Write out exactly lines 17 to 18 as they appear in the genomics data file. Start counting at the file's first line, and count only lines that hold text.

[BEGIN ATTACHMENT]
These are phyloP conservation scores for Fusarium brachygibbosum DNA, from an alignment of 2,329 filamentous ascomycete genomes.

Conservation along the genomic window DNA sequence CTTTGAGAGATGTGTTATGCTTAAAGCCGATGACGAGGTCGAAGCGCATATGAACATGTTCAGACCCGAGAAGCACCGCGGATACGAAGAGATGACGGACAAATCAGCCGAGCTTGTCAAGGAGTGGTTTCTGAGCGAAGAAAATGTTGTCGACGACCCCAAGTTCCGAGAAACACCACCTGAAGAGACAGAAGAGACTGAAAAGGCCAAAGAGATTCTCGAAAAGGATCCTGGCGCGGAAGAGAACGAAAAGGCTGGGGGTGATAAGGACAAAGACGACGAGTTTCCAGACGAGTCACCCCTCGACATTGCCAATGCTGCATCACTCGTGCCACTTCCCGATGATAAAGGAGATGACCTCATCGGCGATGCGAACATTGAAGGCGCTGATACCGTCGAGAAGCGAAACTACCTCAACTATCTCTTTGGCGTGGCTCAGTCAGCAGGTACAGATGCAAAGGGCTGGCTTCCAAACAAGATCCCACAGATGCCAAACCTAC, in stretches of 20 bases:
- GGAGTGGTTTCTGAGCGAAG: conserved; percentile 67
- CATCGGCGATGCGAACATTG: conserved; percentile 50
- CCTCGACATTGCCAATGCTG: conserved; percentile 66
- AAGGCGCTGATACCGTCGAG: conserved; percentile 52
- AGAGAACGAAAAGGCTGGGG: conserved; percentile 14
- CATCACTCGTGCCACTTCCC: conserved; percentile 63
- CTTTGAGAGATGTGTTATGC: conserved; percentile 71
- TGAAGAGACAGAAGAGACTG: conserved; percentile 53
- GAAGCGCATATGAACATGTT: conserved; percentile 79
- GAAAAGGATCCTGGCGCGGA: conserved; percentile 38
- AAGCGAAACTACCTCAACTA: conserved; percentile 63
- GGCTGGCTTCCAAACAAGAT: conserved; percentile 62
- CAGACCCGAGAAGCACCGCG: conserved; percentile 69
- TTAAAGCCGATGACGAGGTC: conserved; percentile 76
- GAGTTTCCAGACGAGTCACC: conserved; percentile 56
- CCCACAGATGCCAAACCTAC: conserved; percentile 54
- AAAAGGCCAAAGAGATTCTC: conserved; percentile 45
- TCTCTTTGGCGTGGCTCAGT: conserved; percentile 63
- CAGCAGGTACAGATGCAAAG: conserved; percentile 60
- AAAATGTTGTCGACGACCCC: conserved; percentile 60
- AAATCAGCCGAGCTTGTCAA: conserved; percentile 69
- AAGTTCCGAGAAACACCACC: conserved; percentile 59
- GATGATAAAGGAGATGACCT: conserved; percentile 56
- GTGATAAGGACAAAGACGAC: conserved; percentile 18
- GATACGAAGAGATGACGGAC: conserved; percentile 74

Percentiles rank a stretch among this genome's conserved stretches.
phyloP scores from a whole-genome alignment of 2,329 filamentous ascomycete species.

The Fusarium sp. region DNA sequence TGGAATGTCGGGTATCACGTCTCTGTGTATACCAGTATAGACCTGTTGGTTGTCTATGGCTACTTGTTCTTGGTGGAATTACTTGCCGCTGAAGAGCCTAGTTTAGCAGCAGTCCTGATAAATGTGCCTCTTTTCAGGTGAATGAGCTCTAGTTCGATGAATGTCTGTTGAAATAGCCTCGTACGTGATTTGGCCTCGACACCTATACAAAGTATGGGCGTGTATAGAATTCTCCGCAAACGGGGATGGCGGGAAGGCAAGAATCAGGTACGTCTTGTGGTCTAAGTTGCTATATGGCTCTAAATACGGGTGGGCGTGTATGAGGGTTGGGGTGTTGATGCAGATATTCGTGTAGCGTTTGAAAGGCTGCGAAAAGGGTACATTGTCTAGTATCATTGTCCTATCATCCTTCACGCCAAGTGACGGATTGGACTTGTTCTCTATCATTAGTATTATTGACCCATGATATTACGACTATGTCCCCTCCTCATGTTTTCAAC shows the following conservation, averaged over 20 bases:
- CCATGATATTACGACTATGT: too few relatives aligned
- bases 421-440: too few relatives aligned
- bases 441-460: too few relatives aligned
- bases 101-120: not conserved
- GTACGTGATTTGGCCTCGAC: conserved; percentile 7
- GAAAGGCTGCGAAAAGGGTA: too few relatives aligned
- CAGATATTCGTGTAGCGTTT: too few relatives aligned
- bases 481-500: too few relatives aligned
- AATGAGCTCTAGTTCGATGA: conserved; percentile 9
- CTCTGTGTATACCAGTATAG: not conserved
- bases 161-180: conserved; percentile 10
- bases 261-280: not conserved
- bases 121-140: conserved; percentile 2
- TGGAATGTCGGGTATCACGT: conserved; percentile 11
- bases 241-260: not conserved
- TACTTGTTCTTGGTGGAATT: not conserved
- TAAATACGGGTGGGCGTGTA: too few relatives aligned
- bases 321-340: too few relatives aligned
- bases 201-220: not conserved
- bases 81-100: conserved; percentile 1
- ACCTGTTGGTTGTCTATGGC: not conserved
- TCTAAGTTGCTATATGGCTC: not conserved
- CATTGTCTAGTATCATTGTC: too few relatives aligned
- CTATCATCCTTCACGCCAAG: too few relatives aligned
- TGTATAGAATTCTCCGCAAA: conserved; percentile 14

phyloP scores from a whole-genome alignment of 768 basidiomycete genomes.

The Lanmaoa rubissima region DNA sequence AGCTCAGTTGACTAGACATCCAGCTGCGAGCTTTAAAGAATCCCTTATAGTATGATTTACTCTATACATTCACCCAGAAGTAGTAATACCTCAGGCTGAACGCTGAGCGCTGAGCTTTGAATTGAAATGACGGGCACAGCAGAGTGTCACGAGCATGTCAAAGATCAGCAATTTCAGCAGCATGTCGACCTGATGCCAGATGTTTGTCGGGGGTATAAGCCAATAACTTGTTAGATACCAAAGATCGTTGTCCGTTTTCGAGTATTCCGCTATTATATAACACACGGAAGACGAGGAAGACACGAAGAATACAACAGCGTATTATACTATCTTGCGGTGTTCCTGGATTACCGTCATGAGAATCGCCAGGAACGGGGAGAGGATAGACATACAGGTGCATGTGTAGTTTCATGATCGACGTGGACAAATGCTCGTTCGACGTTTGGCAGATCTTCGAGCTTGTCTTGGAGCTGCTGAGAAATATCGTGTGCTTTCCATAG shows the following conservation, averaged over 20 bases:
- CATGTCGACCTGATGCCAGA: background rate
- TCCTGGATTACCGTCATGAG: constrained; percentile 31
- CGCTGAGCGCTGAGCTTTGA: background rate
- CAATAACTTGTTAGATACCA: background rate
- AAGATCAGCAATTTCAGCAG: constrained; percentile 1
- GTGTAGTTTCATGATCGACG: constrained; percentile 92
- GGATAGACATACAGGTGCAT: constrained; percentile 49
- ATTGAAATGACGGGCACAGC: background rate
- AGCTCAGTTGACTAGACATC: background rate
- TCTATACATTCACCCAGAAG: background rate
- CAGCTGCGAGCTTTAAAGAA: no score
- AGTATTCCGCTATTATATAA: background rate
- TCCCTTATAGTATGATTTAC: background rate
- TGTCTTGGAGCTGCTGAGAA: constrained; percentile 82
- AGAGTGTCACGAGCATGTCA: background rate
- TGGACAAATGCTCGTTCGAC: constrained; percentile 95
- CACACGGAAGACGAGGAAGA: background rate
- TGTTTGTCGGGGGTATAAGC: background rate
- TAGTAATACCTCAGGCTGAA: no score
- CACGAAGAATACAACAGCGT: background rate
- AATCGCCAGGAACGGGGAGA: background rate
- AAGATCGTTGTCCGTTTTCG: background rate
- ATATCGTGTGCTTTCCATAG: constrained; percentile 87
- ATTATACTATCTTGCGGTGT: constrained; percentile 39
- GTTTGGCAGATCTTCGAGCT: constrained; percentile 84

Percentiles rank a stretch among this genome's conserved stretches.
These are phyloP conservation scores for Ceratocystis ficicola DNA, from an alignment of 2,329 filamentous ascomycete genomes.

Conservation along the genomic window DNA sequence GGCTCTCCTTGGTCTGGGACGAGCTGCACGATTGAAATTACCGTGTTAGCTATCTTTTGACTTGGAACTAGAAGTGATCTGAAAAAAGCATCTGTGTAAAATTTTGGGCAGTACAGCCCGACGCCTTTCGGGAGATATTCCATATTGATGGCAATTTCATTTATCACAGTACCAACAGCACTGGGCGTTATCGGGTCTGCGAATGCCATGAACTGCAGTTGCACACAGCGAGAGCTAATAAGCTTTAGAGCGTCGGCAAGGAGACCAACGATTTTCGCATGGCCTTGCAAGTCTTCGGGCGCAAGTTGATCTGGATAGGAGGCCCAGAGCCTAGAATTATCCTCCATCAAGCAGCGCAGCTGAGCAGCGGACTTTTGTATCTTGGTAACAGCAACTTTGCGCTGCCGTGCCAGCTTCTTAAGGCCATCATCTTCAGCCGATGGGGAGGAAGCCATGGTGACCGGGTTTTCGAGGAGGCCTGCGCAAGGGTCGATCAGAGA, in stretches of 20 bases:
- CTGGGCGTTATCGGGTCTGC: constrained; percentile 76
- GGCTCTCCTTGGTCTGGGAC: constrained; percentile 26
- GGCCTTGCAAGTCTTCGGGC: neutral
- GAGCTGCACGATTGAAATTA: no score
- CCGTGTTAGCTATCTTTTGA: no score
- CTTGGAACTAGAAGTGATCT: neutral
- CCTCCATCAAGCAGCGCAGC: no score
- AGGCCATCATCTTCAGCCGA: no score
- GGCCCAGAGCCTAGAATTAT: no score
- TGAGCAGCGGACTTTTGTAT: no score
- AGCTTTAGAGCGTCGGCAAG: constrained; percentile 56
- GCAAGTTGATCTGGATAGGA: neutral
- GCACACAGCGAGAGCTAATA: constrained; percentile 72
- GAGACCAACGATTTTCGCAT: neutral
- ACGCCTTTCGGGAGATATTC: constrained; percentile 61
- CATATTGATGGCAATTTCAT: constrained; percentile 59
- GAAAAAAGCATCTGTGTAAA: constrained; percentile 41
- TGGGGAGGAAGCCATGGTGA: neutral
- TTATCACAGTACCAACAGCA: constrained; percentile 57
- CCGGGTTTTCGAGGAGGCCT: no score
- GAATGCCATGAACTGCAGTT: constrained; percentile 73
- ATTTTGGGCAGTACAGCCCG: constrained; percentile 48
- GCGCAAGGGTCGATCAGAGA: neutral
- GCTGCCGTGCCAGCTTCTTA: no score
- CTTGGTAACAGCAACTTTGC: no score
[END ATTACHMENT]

- GAGTTTCCAGACGAGTCACC: conserved; percentile 56
- CCCACAGATGCCAAACCTAC: conserved; percentile 54